04 December 2009

kitty & doggy cams

I just read an article on data collected on what cats do during the day when their owners are at work.  Friskies people had collar cameras attached to 50 cats.  The cameras took a photo every 15 minutes, and interestingly enough, the data found cats don't sleep all day.  In fact the cats only spent 6% of their time sleeping.

It kinda makes me wonder what my pets are doing when I'm not home, but I'm fairly certain it doesn't involve hours of sleeping.

Sometimes it's fairly obvious.  You know, such as when I walk in the living room and there is pillow stuffing strewn wall to wall, on table tops, under tables, hanging from the ceiling fan – well you get the picture.  Or when I discover knick knacks or papers that were on shelves or counters when I left for work are now squirreled away under the kitchen table or the recliner in the living room.

The incredible exploding pillows along with furniture covers that suddenly develop HUGE gaping holes in them, I'm 99.9% sure is attributable to the dogs.  Doe, Willa, and Izzy are more the curl up on, in, or under pillows and blanket types, rather than the MUST KILL PILLOW/BLANKET NOW! type.

The dogs have also taken to playing with the cat toys.  Well, playing may not be entirely accurate.  More like dismember.

Funny story...
     On walking into the living room I saw Fallon chewing on something that didn't resemble any of the dog toys, so I scooped it up.  It was what had at one time been a cute little giraffe cat toy.  It had a cute little head and cute little body and cute little feet that had been attached to the body with thick bits of thread, which were the "legs."  Sadly, the little giraffe was missing a couple of feet, but I figured they'd probably appear in the back yard at some point in the next 12 - 24 hours if you get my drift.
     Cut to a couple of hours later...
      On the floor, I see what looks to my trained eye something that suspiciously resembles cat turds.  I heave a huge sigh and prepare to do the EWWWW!!! chore, and head over with paper towels and carpet cleaner.  As I lean over to do the dreaded deed, I realize it's not cat turds after all!  It's the cute little feet off the cat toy.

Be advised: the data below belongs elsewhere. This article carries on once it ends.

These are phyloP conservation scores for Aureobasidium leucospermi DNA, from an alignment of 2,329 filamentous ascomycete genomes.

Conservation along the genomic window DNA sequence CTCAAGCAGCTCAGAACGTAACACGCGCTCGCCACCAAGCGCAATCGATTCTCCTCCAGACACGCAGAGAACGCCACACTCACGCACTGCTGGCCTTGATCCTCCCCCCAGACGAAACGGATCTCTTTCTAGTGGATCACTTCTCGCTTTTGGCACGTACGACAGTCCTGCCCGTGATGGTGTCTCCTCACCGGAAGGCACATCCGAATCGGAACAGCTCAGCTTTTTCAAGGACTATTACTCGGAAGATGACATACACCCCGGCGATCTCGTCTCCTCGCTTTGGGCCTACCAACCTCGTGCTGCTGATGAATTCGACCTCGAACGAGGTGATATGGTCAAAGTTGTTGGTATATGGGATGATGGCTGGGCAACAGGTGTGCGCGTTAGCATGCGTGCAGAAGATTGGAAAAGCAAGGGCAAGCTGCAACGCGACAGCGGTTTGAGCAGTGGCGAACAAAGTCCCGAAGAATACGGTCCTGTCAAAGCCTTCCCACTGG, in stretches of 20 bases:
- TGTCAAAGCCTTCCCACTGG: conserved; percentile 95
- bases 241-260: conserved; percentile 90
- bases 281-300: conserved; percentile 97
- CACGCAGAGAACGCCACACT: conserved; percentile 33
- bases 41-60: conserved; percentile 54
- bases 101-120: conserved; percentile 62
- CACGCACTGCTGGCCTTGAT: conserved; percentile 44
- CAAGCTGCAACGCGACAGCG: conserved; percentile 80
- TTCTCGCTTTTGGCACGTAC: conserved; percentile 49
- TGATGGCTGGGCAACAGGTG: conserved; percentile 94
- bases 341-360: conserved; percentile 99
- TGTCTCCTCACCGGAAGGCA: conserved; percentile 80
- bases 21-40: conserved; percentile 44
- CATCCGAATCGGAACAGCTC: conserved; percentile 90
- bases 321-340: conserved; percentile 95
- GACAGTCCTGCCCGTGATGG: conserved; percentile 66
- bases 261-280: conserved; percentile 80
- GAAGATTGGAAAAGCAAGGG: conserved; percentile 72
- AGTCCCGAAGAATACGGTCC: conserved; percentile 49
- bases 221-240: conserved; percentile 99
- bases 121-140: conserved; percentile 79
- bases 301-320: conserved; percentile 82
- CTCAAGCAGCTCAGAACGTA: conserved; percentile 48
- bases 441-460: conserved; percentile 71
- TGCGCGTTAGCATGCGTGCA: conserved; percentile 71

Now why it didn't occur to me that it might be something other than cat turds is beyond me, since my cats have NEVER used anything but their cat box for their bodily functions.

Everyday when I get home, I'm greeted by five *starving* pets.  The overzealous reaction when I walk in the door, I know, is not their happines at seeing me, so much as knowing food is forthcoming.  The cats have kibble out for them all the time, so I'm not sure what their story is.  I *know* they aren't starving!  In fact, this is another clue they haven't been sleeping all day, because generally the full bowls of kibble are now empty.  Unless the dogs are getting on the couch and climbing over the bar onto the kitchen counters (which while not completely out of the realm of possibility, is highly unlikely,) the cats are the ones who have noshed to their heart's content.

So, even without a camera attached to Doe's, Willa's, Izzy's, Kyna's, or Fallon's collar, I can say with great certainty there isn't an all day sleepfest happening while I'm at work.

It would be kinda fun to have the camera - maybe even one of those live web cams, so that I can watch them while at work.  It would even be more fun to have some sort of speaker system rigged up so that if I see one of my little darlings doing something illicit, my voice would resonate throughout the house, "NO!  STOP THAT NOW!"

Hmmm....I might have to consider this some more...

30 November 2009

Books, books, books - On Yellowstone National Park

I just finished a book titled, Lost in My Own Backyard: A Walk in Yellowstone National Park by Tom Cahill.  This is the first book of Mr. Cahill's that I've read, and I can honestly say I'm looking forward to reading some more.